Clinical Trials For Colorectal Cancer

A man talking to his male doctor in his office( — Clinical trials to evaluate new ways to treat colorectal cancer are an appropriate option for many people with the disease. By participating in clinical trials, you may gain access to new treatments not available elsewhere and care by some of the best doctors in the nation.

What Is a Colorectal Cancer Clinical Trial?

A colorectal cancer clinical trial is a research program conducted in patients to evaluate a new medical treatment, drug, or device. The purpose of clinical trials is to find new and improved methods of treating diseases and conditions.

Clinical trials make it possible to apply the latest scientific and technological advances to patient care. During a clinical trial, doctors use the best available treatment as a standard of comparison for evaluating the new treatments. The new treatments are hoped to be at least as effective or possibly more effective than the standard treatment.

New treatment options are researched first in the laboratory where they are carefully studied in the test tube and then in animals. Only those treatments most likely to work are further evaluated in a small group of people, prior to applying them in a larger clinical trial.

When a new medical treatment is studied for the first time in people, it is not known exactly how it will work. With any new treatment, there are possible risks as well as potential benefits. Clinical trials help doctors discover the answers to the following questions:

  • Is the treatment safe and effective?
  • Is the treatment better than the currently available treatments?
  • What is the proper dose of a new drug treatment?
  • What are the side effects of the treatment?
  • Does the treatment have any possible risks?
  • How well does the treatment work?

Phases of a Clinical Trial

Clinical trials are conducted in phases, each designed to find out specific information. Each new phase of a clinical trial builds on information from previous stages.

Participants may be eligible for clinical trials in different phases, depending on their overall condition. Most clinical trial participants take part in Phases III and IV.

What are the Different Phases of a Clinical Trial?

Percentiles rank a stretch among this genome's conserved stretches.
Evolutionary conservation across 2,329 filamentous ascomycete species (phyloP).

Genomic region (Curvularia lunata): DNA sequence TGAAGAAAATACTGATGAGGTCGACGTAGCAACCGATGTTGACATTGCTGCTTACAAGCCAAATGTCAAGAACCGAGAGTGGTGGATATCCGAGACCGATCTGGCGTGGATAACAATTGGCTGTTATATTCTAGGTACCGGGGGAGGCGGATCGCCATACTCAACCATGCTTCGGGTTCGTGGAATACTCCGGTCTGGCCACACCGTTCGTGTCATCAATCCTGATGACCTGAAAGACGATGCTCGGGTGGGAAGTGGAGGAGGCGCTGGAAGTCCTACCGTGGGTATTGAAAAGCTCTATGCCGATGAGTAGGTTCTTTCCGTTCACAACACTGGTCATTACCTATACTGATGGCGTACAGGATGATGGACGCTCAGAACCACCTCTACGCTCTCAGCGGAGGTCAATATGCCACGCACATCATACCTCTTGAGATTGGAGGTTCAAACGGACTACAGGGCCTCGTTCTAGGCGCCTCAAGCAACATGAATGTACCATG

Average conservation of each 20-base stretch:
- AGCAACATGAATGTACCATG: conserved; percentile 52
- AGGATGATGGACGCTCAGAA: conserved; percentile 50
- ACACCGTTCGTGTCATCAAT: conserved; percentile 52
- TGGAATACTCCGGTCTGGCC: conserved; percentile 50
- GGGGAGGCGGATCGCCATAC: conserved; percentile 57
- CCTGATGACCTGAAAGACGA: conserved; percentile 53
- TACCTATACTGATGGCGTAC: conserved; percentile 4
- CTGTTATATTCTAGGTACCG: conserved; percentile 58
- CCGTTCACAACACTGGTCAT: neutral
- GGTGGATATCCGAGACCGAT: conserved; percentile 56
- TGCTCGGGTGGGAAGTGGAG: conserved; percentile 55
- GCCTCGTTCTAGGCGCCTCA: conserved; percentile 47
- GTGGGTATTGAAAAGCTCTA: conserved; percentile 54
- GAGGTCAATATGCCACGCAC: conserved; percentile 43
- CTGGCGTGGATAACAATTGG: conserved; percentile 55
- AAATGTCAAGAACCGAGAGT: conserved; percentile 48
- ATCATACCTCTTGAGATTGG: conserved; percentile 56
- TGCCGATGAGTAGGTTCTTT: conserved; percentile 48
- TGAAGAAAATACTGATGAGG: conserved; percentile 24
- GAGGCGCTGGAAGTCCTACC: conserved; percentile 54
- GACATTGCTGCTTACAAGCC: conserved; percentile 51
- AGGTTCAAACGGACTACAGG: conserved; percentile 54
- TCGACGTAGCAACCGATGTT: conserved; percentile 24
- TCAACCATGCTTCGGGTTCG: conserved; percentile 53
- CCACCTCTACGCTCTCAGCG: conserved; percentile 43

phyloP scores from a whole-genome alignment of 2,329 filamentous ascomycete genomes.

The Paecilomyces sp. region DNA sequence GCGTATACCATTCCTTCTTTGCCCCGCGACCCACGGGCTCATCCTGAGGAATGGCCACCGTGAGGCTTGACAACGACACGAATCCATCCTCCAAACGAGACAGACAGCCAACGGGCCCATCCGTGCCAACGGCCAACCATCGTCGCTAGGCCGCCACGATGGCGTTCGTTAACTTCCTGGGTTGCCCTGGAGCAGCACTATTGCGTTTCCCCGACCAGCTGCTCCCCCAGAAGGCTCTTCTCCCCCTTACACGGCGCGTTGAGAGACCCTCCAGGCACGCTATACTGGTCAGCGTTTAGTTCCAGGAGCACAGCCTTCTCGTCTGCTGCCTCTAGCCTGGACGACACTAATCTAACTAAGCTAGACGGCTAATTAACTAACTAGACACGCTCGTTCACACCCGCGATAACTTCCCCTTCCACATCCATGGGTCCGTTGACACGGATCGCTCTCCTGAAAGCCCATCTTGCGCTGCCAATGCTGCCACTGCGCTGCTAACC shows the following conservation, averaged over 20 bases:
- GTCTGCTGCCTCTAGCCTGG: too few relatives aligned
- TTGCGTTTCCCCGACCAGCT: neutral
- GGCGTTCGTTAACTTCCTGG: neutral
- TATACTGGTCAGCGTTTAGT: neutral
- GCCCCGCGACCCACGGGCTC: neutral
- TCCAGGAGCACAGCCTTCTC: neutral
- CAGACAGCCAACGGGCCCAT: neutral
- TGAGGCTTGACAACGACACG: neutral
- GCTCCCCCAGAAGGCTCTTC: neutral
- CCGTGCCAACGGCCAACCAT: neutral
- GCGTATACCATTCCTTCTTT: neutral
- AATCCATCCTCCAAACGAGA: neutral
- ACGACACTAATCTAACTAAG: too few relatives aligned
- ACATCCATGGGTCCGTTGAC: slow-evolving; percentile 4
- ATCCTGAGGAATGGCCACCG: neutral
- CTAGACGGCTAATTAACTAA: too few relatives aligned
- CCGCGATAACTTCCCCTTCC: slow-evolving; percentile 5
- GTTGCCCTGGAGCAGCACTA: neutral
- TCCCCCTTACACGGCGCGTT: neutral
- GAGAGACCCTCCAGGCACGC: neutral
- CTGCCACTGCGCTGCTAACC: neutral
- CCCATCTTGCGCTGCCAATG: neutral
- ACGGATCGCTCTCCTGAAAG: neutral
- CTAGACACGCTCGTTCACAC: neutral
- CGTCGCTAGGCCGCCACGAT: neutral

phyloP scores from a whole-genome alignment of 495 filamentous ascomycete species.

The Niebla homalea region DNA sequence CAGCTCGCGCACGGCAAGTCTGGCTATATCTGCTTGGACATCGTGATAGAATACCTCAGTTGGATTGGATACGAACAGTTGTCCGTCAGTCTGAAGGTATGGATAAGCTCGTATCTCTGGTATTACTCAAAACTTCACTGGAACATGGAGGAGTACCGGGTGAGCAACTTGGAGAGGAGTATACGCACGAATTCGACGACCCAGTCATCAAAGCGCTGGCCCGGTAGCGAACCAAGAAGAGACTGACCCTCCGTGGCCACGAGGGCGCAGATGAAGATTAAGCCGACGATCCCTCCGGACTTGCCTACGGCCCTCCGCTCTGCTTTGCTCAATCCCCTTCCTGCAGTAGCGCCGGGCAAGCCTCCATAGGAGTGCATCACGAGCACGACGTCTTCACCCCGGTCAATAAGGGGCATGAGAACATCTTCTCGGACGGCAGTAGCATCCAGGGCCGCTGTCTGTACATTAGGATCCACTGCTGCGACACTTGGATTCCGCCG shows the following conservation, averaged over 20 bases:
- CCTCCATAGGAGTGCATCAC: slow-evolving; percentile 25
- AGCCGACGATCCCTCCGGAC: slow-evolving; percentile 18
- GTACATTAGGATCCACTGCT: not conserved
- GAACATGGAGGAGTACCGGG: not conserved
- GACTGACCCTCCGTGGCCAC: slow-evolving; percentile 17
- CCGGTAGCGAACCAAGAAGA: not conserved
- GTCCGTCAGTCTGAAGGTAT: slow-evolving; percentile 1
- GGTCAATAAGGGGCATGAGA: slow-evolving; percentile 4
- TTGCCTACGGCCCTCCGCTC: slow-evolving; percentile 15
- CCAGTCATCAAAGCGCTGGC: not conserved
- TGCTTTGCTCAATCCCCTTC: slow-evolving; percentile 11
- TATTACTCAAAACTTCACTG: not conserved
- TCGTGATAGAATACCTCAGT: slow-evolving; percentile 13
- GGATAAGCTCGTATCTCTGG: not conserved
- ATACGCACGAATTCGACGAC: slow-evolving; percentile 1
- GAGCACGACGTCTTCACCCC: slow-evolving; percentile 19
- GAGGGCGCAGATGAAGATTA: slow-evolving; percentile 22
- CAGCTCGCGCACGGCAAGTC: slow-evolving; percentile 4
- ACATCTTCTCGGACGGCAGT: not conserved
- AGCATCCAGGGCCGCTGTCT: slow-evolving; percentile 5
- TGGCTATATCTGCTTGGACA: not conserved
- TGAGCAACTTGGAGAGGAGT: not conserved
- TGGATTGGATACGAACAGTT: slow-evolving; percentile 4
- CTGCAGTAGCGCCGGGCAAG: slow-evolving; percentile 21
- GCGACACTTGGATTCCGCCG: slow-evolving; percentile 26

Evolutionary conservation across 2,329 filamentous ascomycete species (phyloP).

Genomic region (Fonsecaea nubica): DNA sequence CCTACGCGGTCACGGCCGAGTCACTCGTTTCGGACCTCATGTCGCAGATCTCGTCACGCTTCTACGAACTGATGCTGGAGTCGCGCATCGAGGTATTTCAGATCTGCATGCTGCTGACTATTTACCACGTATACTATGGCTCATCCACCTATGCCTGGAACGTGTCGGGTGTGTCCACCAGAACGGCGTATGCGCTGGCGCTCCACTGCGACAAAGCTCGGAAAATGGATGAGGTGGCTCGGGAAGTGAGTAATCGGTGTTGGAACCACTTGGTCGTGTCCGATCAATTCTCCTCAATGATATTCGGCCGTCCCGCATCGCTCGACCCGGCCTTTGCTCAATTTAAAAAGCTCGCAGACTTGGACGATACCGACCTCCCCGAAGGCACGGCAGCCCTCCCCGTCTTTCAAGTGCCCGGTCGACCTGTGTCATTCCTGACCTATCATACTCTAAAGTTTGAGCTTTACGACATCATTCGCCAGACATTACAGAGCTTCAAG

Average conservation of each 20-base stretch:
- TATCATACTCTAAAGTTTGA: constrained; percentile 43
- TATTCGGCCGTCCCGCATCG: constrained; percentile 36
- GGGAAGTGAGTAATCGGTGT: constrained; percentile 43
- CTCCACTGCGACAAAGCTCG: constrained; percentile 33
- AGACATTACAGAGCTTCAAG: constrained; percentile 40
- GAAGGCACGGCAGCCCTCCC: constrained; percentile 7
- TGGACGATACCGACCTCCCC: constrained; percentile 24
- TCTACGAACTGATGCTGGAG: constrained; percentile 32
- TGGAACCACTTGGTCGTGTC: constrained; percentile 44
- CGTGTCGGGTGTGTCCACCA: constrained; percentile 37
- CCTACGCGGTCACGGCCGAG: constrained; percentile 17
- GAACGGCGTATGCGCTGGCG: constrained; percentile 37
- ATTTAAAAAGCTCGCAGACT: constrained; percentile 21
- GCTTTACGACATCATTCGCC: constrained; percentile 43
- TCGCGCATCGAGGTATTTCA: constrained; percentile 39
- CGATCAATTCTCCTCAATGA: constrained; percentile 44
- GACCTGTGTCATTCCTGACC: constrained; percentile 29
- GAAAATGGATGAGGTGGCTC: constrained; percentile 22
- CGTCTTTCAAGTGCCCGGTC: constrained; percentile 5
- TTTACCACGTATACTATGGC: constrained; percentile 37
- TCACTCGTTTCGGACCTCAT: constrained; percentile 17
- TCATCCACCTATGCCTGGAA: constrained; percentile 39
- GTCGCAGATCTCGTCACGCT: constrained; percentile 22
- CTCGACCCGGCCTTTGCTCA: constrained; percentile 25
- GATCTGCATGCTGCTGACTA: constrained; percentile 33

1. In a Phase I clinical trial, researchers give the new treatment for colorectal cancer to a small number of patients to determine the best way to give it and how much can be given safely.
  2. In a Phase II clinical trial, researchers determine the effect of a treatment on colorectal cancer.
  3. In a Phase III clinical trial, researchers compare the new treatment with the standard treatment.
  4. In a Phase IV clinical trial, researchers apply the new treatment to general patient care. For example, a new drug that was found effective in a clinical trial may be used together with other effective drugs to treat the particular disease or condition in a select group of patients.

What Are the Advantages of Participating in a Clinical Trial?

  • You may receive a new treatment before it is widely available to the public.
  • You can provide researchers with the information they need to continue developing new procedures and introducing new treatment methods.
  • Your treatment costs may be decreased because the company or agency sponsoring the study may pay for many of the tests and doctor visits directly related to the trial. Be sure to discuss your treatment costs with the doctors and nurses conducting the trial.

Could Problems Arise From Participating in a Clinical Trial?

This will depend on the type of treatment and the participant’s condition.

Because the drug or device being studied is new, all of the risks and side effects of the treatment are not known at the beginning of the clinical trial. There may be unknown side effects, as well as expected and unexpected benefits. It is important to note that most treatments, as well as the disease or condition itself, have potential unpleasant effects.

Participants will be informed of any known side effects they could experience, as well as any side effects that occur or become known while they are participating in the trial.